These were questions I’ve had for quite some time. Thanks for clearing things up!

I worked with Wordpress-themes and they all come with Bootstrap and other bloatware. So I thought it was the go-to solution for responsive designs. After much frustration with mega-themes (you know them) I went on a quest for a flexible and fast CMS. So here I am : )

As I said: My main goal is to keep things tidy and fast. I’ll give Flexbox a try. Sound like a solid an native solution.

Unfortunately I don’t know how. Actually @texnixe did all the heavy lifting for me so I’ll stick with my jQuery filter for now.

It’s great! Here’s a good free resource to learn it:

Cool! I’ll watch the videos right now : )

I included an example of how to filter with PHP/Kirby in the docs a while ago. The example could - of course - be extended with AJAX, so as to prevent reloading of the page (but then you are back to javascript again :slight_smile:). There is nothing wrong with using javascript or jQuery for filtering, though, although it won’t work, if someone has javascript disabled. If you heavily rely on javascript for your application (as many applications do today) anyway, then that’s the way it is.

Having said that, it doesn’t really make sense to include a library like jquery just to toggle a menu …:slight_smile:

Yeah, the problem with Bootstrap or such themes is that they are trying to include everything for everyone. So you end up with a heavily bloated website with a lot of stuff that you will never ever need. Just keep it simple instead.

I totally agree – that’s one of biggest disadvantages of the filter function.

Again I agree. I learned a lot from the filter you’ve helped put together a while ago. I built another version of my filter function some time ago and ended up using jQuery to avoid page reloads. I’ll send you a copy, I think its pretty neat : )

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One of the biggest problems - in my situation - is the lack of support of the flexbox property.

Take Android 4.x for an example; almost 25% of the devices out there do not support flexbox.

When you focus primarily on mobile internet (what’s my work field) you really have a problem, when you uses the flexbox property.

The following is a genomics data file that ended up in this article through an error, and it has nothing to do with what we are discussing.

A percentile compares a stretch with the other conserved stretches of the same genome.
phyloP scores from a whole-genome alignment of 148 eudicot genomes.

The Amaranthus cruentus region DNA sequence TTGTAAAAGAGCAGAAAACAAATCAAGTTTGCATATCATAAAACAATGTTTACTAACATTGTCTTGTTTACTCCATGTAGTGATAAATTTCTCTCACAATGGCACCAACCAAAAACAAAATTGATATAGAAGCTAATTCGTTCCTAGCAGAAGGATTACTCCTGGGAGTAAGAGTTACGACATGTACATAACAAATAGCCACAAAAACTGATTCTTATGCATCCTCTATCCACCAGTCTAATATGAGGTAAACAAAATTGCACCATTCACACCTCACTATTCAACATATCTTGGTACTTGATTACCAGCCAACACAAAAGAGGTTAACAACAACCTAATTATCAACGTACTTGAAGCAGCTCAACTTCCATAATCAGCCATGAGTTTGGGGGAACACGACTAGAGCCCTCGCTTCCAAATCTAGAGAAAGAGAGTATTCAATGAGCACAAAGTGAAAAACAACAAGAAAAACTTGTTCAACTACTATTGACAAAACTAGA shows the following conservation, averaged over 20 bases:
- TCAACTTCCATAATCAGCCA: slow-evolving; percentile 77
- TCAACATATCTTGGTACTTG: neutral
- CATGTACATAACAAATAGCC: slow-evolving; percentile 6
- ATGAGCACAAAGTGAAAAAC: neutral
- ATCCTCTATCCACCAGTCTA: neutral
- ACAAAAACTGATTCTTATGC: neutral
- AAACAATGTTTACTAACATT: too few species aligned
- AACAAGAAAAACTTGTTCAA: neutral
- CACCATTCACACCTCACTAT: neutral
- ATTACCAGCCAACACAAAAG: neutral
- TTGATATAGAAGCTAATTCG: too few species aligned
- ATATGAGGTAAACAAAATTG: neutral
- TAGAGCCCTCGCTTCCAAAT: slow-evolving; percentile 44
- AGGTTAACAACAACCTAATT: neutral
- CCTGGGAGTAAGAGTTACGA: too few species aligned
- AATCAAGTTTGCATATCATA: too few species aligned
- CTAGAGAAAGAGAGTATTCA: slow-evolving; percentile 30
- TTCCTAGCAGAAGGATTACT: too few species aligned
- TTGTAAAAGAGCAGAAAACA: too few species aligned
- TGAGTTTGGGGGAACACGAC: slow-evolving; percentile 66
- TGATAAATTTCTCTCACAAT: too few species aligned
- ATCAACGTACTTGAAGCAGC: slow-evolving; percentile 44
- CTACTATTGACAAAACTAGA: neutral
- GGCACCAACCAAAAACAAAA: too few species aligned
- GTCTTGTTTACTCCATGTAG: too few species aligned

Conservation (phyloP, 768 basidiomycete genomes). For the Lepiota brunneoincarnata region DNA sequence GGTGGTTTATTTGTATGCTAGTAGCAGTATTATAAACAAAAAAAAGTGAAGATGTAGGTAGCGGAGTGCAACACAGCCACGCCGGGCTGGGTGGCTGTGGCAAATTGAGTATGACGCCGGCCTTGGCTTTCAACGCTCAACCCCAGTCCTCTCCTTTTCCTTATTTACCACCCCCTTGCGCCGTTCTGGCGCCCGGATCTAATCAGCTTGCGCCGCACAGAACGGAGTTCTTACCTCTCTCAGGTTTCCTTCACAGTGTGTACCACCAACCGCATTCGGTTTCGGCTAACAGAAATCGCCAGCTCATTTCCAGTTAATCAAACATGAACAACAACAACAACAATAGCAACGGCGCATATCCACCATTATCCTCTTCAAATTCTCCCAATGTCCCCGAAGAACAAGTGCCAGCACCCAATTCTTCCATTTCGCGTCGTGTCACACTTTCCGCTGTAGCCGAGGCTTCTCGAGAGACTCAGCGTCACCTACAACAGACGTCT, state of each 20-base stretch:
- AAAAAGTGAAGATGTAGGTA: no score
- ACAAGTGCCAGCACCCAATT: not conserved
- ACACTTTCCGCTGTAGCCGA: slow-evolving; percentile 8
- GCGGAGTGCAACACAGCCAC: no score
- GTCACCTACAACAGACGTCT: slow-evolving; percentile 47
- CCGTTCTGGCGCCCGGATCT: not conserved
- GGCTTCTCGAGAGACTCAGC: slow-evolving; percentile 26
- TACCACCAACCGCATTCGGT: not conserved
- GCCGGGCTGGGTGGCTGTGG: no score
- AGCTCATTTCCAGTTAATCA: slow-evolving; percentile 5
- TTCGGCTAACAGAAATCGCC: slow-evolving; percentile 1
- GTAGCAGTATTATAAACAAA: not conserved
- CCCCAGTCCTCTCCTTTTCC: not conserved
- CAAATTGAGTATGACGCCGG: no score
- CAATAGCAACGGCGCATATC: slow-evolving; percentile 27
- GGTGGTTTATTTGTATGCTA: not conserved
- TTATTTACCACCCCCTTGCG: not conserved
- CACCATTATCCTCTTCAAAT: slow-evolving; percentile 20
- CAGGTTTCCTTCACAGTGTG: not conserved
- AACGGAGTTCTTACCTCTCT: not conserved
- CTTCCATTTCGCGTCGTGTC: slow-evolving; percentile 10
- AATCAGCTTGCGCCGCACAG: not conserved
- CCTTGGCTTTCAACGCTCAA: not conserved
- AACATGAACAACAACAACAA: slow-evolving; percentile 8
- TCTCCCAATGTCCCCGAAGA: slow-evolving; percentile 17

25% of Android is not supporting it, IE 9 / 11 are buggy at least (and all Window devices before WM10 uses the same core engine - so they fail as well).

It’s not a big issue when you can life with it, but always good to keep it in mind; the web must work on 100% of the devices (or well…at least 97.5% :slight_smile: ).

You are 100% right - a developer must know what the project needs, and what the download means.

But of course you can customize Bootstrap 100%

That way, you can download only the grid-system for less than 10kb.

I don’t want to promote Bootstrap here, but sometimes it can come in handy (hell, even my own corporate site it Bootstrap based - 100% Kirby - and loads in less than 1 second).

- edit -

Bootstrap, grid-system only -

If you switch to the “Usage relative” mode at Can I use, you see that all relevant browsers do support Flexbox (however some need vendor prefixes). I think there’s no reason not to use Flexbox.


I know, but when I switch to Google Analytics / Piwik stats of my project(s) and check the marketshare of “not supporting” devices, I see about 25% of not supporting it.

Like I said; it really depends on your target audience (mine, in this case) is 100% mobile traffic - heavily targeted on a third world audience (Africa, South-America).

So it really depends; I just mentioned it to give others some more insights :slight_smile:

- edit -

I create apps in Cordova, powered (in the back-end) by Kirby - so they are not native apps, but html (4/5) apps.

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I was going to say that. And all relevant css prefixers will include those prefixes.
The day we won’t need prefixes anymore :rolling_eyes: